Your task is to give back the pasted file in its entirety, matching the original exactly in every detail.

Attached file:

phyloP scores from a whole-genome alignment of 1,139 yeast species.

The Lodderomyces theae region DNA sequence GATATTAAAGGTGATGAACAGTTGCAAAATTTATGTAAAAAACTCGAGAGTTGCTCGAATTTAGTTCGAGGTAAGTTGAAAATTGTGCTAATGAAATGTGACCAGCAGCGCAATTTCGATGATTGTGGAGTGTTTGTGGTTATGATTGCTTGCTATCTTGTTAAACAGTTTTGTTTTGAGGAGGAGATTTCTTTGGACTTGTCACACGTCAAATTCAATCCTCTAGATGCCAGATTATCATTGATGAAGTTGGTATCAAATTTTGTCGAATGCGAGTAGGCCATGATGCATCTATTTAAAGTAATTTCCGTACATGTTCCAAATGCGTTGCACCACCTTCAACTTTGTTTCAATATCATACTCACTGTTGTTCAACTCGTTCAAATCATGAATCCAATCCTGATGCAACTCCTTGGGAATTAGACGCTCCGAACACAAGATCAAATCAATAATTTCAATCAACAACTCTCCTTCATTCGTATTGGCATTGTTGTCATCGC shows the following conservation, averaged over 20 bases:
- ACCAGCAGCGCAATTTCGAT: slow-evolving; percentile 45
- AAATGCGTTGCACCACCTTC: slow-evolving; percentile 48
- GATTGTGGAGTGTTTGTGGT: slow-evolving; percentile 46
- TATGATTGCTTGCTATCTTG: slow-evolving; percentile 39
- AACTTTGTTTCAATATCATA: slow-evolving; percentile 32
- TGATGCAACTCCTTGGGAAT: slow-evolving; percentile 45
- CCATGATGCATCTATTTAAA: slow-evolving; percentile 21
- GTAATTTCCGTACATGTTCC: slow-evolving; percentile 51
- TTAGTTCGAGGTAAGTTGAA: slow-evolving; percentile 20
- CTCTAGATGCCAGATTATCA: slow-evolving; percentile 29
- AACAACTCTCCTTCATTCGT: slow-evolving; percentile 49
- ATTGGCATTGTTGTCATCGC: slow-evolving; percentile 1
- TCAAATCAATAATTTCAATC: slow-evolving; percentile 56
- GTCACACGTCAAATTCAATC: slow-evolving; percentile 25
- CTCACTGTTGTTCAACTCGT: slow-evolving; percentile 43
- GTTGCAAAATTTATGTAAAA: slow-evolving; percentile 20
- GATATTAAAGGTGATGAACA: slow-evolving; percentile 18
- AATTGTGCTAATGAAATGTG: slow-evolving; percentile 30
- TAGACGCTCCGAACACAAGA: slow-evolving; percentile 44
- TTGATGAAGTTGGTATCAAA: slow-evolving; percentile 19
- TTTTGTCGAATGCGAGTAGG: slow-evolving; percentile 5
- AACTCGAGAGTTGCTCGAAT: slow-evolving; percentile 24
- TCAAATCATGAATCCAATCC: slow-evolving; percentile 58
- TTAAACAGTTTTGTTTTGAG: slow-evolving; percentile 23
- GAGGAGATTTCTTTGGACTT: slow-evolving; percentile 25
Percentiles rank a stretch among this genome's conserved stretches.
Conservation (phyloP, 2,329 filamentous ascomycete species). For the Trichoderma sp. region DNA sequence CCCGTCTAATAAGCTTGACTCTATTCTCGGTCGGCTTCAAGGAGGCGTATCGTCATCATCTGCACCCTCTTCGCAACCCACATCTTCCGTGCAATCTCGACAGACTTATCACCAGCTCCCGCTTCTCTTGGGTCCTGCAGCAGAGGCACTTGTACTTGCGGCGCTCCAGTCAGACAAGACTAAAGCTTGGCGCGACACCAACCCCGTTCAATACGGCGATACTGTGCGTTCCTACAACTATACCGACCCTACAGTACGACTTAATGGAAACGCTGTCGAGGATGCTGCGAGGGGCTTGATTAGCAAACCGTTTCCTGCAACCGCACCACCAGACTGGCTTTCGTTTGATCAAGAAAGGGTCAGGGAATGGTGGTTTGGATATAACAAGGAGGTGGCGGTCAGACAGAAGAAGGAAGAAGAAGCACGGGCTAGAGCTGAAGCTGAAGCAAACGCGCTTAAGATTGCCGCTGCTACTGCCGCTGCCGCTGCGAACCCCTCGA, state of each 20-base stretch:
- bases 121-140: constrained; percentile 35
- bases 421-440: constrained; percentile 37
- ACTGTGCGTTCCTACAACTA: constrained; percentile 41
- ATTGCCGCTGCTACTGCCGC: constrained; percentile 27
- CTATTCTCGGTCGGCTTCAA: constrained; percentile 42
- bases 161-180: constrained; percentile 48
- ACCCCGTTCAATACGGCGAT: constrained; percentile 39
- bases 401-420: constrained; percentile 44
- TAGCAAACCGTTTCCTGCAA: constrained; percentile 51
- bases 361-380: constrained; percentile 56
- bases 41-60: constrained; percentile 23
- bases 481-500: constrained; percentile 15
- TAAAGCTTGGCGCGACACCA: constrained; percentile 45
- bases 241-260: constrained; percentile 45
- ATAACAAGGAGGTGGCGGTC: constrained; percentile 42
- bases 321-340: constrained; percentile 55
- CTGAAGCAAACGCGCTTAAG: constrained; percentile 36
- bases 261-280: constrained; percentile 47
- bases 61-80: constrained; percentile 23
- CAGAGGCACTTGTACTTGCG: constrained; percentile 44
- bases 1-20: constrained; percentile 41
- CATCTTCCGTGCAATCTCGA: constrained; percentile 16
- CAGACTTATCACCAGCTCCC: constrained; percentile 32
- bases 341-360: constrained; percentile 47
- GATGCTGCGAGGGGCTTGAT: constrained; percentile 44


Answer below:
phyloP scores from a whole-genome alignment of 1,139 yeast species.

The Lodderomyces theae region DNA sequence GATATTAAAGGTGATGAACAGTTGCAAAATTTATGTAAAAAACTCGAGAGTTGCTCGAATTTAGTTCGAGGTAAGTTGAAAATTGTGCTAATGAAATGTGACCAGCAGCGCAATTTCGATGATTGTGGAGTGTTTGTGGTTATGATTGCTTGCTATCTTGTTAAACAGTTTTGTTTTGAGGAGGAGATTTCTTTGGACTTGTCACACGTCAAATTCAATCCTCTAGATGCCAGATTATCATTGATGAAGTTGGTATCAAATTTTGTCGAATGCGAGTAGGCCATGATGCATCTATTTAAAGTAATTTCCGTACATGTTCCAAATGCGTTGCACCACCTTCAACTTTGTTTCAATATCATACTCACTGTTGTTCAACTCGTTCAAATCATGAATCCAATCCTGATGCAACTCCTTGGGAATTAGACGCTCCGAACACAAGATCAAATCAATAATTTCAATCAACAACTCTCCTTCATTCGTATTGGCATTGTTGTCATCGC shows the following conservation, averaged over 20 bases:
- ACCAGCAGCGCAATTTCGAT: slow-evolving; percentile 45
- AAATGCGTTGCACCACCTTC: slow-evolving; percentile 48
- GATTGTGGAGTGTTTGTGGT: slow-evolving; percentile 46
- TATGATTGCTTGCTATCTTG: slow-evolving; percentile 39
- AACTTTGTTTCAATATCATA: slow-evolving; percentile 32
- TGATGCAACTCCTTGGGAAT: slow-evolving; percentile 45
- CCATGATGCATCTATTTAAA: slow-evolving; percentile 21
- GTAATTTCCGTACATGTTCC: slow-evolving; percentile 51
- TTAGTTCGAGGTAAGTTGAA: slow-evolving; percentile 20
- CTCTAGATGCCAGATTATCA: slow-evolving; percentile 29
- AACAACTCTCCTTCATTCGT: slow-evolving; percentile 49
- ATTGGCATTGTTGTCATCGC: slow-evolving; percentile 1
- TCAAATCAATAATTTCAATC: slow-evolving; percentile 56
- GTCACACGTCAAATTCAATC: slow-evolving; percentile 25
- CTCACTGTTGTTCAACTCGT: slow-evolving; percentile 43
- GTTGCAAAATTTATGTAAAA: slow-evolving; percentile 20
- GATATTAAAGGTGATGAACA: slow-evolving; percentile 18
- AATTGTGCTAATGAAATGTG: slow-evolving; percentile 30
- TAGACGCTCCGAACACAAGA: slow-evolving; percentile 44
- TTGATGAAGTTGGTATCAAA: slow-evolving; percentile 19
- TTTTGTCGAATGCGAGTAGG: slow-evolving; percentile 5
- AACTCGAGAGTTGCTCGAAT: slow-evolving; percentile 24
- TCAAATCATGAATCCAATCC: slow-evolving; percentile 58
- TTAAACAGTTTTGTTTTGAG: slow-evolving; percentile 23
- GAGGAGATTTCTTTGGACTT: slow-evolving; percentile 25
Percentiles rank a stretch among this genome's conserved stretches.
Conservation (phyloP, 2,329 filamentous ascomycete species). For the Trichoderma sp. region DNA sequence CCCGTCTAATAAGCTTGACTCTATTCTCGGTCGGCTTCAAGGAGGCGTATCGTCATCATCTGCACCCTCTTCGCAACCCACATCTTCCGTGCAATCTCGACAGACTTATCACCAGCTCCCGCTTCTCTTGGGTCCTGCAGCAGAGGCACTTGTACTTGCGGCGCTCCAGTCAGACAAGACTAAAGCTTGGCGCGACACCAACCCCGTTCAATACGGCGATACTGTGCGTTCCTACAACTATACCGACCCTACAGTACGACTTAATGGAAACGCTGTCGAGGATGCTGCGAGGGGCTTGATTAGCAAACCGTTTCCTGCAACCGCACCACCAGACTGGCTTTCGTTTGATCAAGAAAGGGTCAGGGAATGGTGGTTTGGATATAACAAGGAGGTGGCGGTCAGACAGAAGAAGGAAGAAGAAGCACGGGCTAGAGCTGAAGCTGAAGCAAACGCGCTTAAGATTGCCGCTGCTACTGCCGCTGCCGCTGCGAACCCCTCGA, state of each 20-base stretch:
- bases 121-140: constrained; percentile 35
- bases 421-440: constrained; percentile 37
- ACTGTGCGTTCCTACAACTA: constrained; percentile 41
- ATTGCCGCTGCTACTGCCGC: constrained; percentile 27
- CTATTCTCGGTCGGCTTCAA: constrained; percentile 42
- bases 161-180: constrained; percentile 48
- ACCCCGTTCAATACGGCGAT: constrained; percentile 39
- bases 401-420: constrained; percentile 44
- TAGCAAACCGTTTCCTGCAA: constrained; percentile 51
- bases 361-380: constrained; percentile 56
- bases 41-60: constrained; percentile 23
- bases 481-500: constrained; percentile 15
- TAAAGCTTGGCGCGACACCA: constrained; percentile 45
- bases 241-260: constrained; percentile 45
- ATAACAAGGAGGTGGCGGTC: constrained; percentile 42
- bases 321-340: constrained; percentile 55
- CTGAAGCAAACGCGCTTAAG: constrained; percentile 36
- bases 261-280: constrained; percentile 47
- bases 61-80: constrained; percentile 23
- CAGAGGCACTTGTACTTGCG: constrained; percentile 44
- bases 1-20: constrained; percentile 41
- CATCTTCCGTGCAATCTCGA: constrained; percentile 16
- CAGACTTATCACCAGCTCCC: constrained; percentile 32
- bases 341-360: constrained; percentile 47
- GATGCTGCGAGGGGCTTGAT: constrained; percentile 44